Also, I’ve never minded too much not being in on the joke, which seems to bother many people greatly.

Because that’s what we really fear, right? Being taken as dupes? Being manipulated, notwithstanding all of our high-school civics rhetoric about democracy and freedom and self-determination? The wealthy and powerful obviously do something with all that wealth and power — so why not collude to make fools of all of us? And we’ll have none of that. By dang.

Anthropologists Todd Sanders and Harry G. West observe “that a broad cross section of Americans today … gives credence to at least some conspiracy theories.” Oh my.

Given the enormous policy challenges our country currently confronts, the single greatest threat to our viable democracy, in my opinion, is the embrace of conspiracy theories. Conspiracy theories are narratives for people who no longer wish to think. And we are at a crossroads that desperately demands thinking.

Conspiracy theories are to thinking what prostitutes are to a man’s sex drive. It gets satisfied and shut down, embarrassingly.

UPDATE (Sat., Apr. 23, 2011): Politico published an article on Birtherism shortly after this post. It’s worth the read. Interestingly, and I did not know this, the actual origin of the Birther conspiracy theory was an anonymous email circulated by Hillary Clinton supporters in the spring of 2008. Those racist Clintons.

UPDATE (Sat., Apr, 23, 2011): From the Volokh Conspiracy today — these numbers are really troubling:

“Belief in political conspiracy theories is widespread on both sides of the political spectrum. Some 45% of Republicans believe that Obama is not a native-born citizen and (presumably) that the Democrats have gotten away with covering up that fact. Similarly, 35% of Democrats believe that George W. Bush knew about the 9/11 attack in advance, but let it happen anyway. About a quarter of all Americans, including 32% of Democrats and 18% of Republicans, believe that “the Jews” are to blame for the financial crisis of 2008.”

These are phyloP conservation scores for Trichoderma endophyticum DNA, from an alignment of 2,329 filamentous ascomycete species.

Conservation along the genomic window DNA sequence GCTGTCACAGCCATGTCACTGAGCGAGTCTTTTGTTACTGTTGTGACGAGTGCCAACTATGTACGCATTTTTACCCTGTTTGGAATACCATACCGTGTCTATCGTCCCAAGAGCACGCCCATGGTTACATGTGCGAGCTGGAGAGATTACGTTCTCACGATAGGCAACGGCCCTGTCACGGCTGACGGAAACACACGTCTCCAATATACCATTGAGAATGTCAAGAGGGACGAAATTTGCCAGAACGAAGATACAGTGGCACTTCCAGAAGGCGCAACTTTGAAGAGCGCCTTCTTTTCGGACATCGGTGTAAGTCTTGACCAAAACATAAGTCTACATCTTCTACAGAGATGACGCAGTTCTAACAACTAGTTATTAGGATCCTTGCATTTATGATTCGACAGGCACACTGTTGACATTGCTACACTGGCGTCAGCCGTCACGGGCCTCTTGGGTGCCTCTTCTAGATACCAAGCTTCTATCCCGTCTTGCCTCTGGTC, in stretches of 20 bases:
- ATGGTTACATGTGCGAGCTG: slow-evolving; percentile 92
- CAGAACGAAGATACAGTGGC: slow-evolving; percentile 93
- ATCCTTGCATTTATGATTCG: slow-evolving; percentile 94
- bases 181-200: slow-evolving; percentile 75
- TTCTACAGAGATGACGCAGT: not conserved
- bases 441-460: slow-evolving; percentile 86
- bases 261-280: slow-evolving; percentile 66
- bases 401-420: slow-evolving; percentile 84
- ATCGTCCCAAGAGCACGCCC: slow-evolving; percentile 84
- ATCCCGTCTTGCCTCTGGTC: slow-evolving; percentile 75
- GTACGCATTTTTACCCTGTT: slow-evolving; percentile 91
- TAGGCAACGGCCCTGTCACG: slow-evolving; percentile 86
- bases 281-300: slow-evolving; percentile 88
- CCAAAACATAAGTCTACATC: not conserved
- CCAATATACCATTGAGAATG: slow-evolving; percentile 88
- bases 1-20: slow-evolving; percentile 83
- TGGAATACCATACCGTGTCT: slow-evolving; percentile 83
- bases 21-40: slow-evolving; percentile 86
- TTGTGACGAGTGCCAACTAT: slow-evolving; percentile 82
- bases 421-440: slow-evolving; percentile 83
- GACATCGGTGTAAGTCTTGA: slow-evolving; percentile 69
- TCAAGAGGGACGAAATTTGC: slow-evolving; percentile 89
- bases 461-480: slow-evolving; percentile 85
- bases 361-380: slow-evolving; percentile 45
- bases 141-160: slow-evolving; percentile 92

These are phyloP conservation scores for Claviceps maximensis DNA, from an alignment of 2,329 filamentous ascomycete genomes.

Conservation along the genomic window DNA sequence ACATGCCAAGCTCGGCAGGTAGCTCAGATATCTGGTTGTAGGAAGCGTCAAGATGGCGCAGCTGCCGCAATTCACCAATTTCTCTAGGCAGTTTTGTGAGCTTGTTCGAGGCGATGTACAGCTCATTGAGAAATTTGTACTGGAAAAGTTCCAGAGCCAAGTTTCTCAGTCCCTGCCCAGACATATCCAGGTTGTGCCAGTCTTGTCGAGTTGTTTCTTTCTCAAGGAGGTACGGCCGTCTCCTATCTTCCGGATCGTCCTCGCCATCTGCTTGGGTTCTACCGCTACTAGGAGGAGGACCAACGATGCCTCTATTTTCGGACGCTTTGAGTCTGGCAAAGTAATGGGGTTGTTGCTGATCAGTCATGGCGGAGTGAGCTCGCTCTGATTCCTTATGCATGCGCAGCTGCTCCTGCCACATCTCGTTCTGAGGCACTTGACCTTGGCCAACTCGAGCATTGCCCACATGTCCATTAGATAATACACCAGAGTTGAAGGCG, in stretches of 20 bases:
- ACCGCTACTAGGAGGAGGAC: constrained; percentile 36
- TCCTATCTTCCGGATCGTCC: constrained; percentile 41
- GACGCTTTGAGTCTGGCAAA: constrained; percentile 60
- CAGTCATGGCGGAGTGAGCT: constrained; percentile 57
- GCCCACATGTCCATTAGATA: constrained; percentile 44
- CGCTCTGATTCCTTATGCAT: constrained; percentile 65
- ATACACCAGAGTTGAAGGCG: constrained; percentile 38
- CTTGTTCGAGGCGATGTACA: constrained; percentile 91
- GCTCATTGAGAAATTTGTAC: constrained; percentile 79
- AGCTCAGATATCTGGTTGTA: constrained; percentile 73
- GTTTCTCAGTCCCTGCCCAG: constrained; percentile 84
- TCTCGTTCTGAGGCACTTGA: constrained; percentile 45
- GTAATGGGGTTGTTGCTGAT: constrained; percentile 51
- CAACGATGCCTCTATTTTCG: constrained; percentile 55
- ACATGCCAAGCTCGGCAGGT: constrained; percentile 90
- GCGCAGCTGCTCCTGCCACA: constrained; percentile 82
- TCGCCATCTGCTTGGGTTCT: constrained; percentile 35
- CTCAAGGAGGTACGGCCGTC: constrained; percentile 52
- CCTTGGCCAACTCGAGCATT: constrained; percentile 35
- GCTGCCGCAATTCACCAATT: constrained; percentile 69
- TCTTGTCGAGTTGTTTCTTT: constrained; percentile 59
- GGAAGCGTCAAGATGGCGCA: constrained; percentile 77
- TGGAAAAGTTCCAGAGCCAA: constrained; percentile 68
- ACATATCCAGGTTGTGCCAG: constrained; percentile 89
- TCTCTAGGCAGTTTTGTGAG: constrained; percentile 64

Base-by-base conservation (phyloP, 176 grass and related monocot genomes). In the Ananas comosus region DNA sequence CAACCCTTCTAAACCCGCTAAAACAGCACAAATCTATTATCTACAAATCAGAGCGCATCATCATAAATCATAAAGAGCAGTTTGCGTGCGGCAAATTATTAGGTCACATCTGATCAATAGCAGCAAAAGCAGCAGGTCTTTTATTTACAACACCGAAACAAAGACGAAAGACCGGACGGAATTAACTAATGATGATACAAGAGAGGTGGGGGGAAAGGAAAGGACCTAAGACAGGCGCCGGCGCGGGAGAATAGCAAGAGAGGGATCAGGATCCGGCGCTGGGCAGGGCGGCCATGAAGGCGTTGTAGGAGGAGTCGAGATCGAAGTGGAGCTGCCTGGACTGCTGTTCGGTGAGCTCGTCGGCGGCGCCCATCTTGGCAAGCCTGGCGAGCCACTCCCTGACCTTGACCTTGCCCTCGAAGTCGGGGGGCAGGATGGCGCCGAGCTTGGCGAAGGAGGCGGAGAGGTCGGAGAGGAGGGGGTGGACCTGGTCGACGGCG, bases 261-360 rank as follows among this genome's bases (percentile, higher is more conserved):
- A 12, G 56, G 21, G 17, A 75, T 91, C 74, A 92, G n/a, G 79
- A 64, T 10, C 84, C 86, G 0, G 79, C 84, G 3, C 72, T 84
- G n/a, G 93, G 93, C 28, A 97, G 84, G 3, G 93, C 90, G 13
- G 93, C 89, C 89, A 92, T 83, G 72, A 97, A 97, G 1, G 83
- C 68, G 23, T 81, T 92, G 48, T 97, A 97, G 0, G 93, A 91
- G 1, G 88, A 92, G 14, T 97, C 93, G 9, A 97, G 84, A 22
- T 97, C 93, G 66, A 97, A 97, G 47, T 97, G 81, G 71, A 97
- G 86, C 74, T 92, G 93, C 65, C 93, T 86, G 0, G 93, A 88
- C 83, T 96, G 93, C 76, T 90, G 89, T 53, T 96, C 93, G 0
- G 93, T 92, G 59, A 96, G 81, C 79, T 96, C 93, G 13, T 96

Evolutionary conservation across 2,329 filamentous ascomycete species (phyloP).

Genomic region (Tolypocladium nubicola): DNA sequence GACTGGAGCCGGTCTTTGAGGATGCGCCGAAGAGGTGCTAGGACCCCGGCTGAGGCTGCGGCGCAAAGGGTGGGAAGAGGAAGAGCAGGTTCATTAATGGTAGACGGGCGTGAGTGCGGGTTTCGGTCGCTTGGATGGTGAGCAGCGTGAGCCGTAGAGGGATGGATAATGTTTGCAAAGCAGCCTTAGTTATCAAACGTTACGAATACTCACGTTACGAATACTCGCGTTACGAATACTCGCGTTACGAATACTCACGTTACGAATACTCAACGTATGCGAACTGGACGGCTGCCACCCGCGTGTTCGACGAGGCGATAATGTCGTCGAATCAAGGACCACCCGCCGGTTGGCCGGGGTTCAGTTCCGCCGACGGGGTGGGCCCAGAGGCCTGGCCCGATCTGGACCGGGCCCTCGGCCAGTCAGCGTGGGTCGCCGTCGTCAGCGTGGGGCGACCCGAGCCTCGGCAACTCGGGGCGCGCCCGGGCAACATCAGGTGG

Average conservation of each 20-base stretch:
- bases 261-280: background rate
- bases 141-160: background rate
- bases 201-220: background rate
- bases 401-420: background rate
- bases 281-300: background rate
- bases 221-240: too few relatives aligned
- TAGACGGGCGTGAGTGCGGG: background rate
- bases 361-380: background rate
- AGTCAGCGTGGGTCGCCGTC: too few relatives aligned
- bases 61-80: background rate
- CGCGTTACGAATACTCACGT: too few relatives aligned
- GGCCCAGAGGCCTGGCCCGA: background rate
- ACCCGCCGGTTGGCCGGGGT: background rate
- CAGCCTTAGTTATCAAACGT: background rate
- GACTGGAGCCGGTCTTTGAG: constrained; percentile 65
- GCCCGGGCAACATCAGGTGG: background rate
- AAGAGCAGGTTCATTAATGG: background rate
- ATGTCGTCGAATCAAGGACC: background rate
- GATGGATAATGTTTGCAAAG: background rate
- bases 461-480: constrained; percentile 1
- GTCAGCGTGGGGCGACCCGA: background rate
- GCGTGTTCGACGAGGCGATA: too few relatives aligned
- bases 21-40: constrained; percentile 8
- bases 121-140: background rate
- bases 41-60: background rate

Come on America, Give Christina a Break

Hod Hasharon, Israel—I missed the Super Bowl because it started at 1:30 a.m. here. But the internet menu today permitted a recreation of every moment from every angle, with special emphasis on the non-football parts. And as the Middle East convulses, America couldn’t get enough of Christina Aguilera-bashing. Ha! Just kidding.

No, actually, I’m kidding about the kidding.

Poor Christina. She left some stuff out of the Star Spangled Banner. Oh my the huffing and the puffing and the sniffing and the pissing! You’d think she left some stuff out of the Constitution (wait, the Republicans did do that), or left some stuff out of the Declaration of Independence (wait, Barack Obama did do that). Well, anyway, the national sense of violation, of travesty, of mutilation is fully ignited, and Christina is America’s favorite punching bag. Poor girl’s launching a national apology tour.

I say, Christina, you go. Sing it your way! I’ve got your back!

Full disclosure: I served proudly in the culture war that posed the bitter question: who’s better—Christina or Britney? I was fiercer then. Such indeed was my fearsomeness that some Britney defenders, I was informed when that war was over, had merely pretended to be Christina defenders. Now I’m a kindler, gentler compassionate conservative, who doesn’t get out much, lest I shoot my entire compassion wad in an afternoon. But the old loyalty persists.

So again I say, you go Christina. Sing it your way.

It’s a difficult song. I know. I’ve tried to sing it. Earlier today. I wanted some intimacy with the experience before purporting to write about it.

So I retired to the venue where I am well known as “the talent.” I’m talking about the shower. I belted out a splendid Star Spangled Banner.

Oh say can you see by the dawn’s early light
What so proudly we hailed at the twilight’s last gleaming
Whose broad stripes and bright stars
Hmmm hmmm hmmm hmmm hmmm hmmmmm
And the rocket’s red glare the bombs bursting in air
Gave proof through the night
That our flag was still there
Hmmm Hmmm Hmmm Hmmm-Hmmm-Hmmm Hmmm Hmmm-mmm-mmm-mmm-mmm Hmmmm
And the home of the brave.

America—don’t lie. You do it too.

It’s a difficult song people. Americans are not difficult or complicated. Why is our national anthem difficult and complicated? The British – they’re difficult and complicated. So difficult and complicated, their drinking songs are as difficult and complicated as our national anthem. In fact, the melody for our national anthem – this is a true fact – comes from a popular British drinking song.

Which is particularly odd because Francis Scott Key wrote the poem that became our Star Spangled Banner while held captive on a British warship during the War of 1812. So we appropriated a difficult and complicated melody from an enemy drinking song and made it our national anthem. How complexly Greek, and neither Americans nor Greeks are Greek.

So come on, Christina wasn’t disrespectful, just forgetful, with no humming option. And let’s face it. She’s advanced in years for a pop star. A little compassion people.